Milosevic and the Hague War Crimes Tribunal
Summary of the East European Studies discussion with Louise Branson, an independent journalist and co-author of Milosevic: Portrait of a Tyrant.
Louise Branson argued that the War Crimes Tribunal in the Hague has so far been a failure in achieving its stated goals of bringing reconciliation and healing to the peoples in the former Yugoslav republics. Many in Serbia perceive the Tribunal as a form of victor's justice carried out by NATO and assert that the current procedures of hauling indicted war criminals to the Hague carry the danger of deepening ethnic hatreds and divisions. This is because the Hague Tribunal has allowed Milosevic to turn his trial into one of the whole Serbian nation, linking himself and the Serbs as victims of foreign enemies. Yet, despite the shortcomings of the Tribunal, Louise Branson emphasized the necessity for an International Criminal Court and the importance of U.S. leadership in establishing an international justice system.
Milosevic has been particularly deft at identifying the weaknesses of the War Crimes Tribunal and exploiting them. Among the problems that officials in the Hague face: the tribunal has little precedent to follow; the prosecution has no direct evidence implicating Milosevic in the 66 charges against him; there are few witnesses alive who can authoritatively testify against Milosevic; the court lacks its own police force to arrest and detain suspects, leaving it reliant on participating members; and, the officials of the court are unfamiliar with the defendants' cultures and customs.
Milosevic's performance in the Hague has illuminated the ways in which such courts can be exploited and manipulated. This, in part, has contributed to the Bush administration distancing itself from the establishment of an International Criminal Court (ICC), despite tepid earlier U.S. support. Though the U.S. has expressed concern that an ICC would be an anti-American forum in which American officials and soldiers could be brought up on frivolous exchanges, Branson argues that this revised position signifies that the U.S. is backing away from the notion that international justice can be achieved.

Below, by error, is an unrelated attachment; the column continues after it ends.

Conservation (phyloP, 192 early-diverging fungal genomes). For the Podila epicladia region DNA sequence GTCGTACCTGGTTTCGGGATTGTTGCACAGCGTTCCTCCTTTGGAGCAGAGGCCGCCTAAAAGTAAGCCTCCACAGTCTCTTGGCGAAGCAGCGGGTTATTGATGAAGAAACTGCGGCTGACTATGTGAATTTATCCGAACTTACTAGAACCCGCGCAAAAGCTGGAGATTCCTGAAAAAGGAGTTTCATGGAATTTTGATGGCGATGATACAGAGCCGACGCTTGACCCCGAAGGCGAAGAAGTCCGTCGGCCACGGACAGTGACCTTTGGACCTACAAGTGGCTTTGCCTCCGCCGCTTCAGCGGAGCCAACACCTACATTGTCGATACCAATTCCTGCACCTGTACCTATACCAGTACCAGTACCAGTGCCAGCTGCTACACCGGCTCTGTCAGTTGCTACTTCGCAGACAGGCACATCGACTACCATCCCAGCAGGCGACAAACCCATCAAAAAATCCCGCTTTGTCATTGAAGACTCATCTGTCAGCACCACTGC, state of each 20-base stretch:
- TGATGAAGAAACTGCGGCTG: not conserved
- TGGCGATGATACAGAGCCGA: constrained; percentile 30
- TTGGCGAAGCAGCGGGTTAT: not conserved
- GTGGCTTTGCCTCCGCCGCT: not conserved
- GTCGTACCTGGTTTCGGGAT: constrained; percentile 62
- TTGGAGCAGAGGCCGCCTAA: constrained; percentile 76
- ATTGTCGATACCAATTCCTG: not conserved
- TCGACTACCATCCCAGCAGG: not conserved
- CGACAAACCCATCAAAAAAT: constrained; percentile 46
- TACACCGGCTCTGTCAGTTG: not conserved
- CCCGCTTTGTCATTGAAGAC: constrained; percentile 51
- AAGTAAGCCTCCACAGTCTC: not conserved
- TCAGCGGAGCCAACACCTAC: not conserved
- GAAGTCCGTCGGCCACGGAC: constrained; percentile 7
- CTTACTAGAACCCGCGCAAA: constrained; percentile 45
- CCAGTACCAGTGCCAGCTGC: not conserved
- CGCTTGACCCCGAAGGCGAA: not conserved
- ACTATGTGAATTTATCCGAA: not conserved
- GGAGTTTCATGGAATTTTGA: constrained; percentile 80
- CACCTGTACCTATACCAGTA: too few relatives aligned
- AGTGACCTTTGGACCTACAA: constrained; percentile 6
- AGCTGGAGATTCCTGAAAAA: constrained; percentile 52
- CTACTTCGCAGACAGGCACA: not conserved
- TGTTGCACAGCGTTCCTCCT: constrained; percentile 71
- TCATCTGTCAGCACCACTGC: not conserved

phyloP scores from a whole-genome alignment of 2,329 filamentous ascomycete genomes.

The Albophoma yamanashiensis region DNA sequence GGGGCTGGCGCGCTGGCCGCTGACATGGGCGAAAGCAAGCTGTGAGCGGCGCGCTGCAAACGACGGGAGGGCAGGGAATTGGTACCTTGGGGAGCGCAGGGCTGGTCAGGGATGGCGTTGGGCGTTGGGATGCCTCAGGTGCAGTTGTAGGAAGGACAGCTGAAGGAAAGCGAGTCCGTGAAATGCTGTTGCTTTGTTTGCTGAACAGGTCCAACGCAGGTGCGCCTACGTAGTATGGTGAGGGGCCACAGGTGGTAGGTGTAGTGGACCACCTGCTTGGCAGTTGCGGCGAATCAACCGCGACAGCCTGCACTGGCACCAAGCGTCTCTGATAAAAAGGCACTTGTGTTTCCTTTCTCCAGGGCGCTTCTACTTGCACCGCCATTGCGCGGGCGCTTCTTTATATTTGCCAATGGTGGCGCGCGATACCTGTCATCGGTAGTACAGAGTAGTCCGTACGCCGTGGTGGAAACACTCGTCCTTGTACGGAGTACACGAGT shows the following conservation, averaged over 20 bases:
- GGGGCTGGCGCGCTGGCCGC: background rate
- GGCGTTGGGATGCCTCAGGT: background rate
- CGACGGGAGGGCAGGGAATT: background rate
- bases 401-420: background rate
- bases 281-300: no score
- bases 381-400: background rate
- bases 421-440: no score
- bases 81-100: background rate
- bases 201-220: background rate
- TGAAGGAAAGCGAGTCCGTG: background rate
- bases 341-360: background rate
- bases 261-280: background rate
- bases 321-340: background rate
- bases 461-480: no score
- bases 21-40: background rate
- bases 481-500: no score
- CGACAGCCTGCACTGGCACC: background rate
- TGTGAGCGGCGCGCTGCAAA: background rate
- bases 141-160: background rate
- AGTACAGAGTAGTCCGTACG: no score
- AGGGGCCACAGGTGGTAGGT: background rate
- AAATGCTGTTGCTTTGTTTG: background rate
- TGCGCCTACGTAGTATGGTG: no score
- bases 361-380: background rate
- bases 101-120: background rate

Branson urges the U.S. to take the leading role in addressing international justice and believes that the Milosevic trial can be used as an important case study. Some have suggested that the U.S. set aside its doubts, join the ICC, and work from within it. Branson does not necessarily think this is the solution. Instead, she suggests that the U.S. think of more imaginative ways to set up an international justice system that would have a better chance of bringing reconciliation and healing - something, she argues, the current structure lacks. One idea she offers is the establishment of a judicial version of the IMF - a body that would: have the tools, prescriptions, and clout to implement reforms; encourage international cooperation; and allow trials to take place in the countries where the crimes were committed. The U.S., however, must take the lead in instituting such a structure, as its participation provides the clout necessary for support, adherence, and implementation.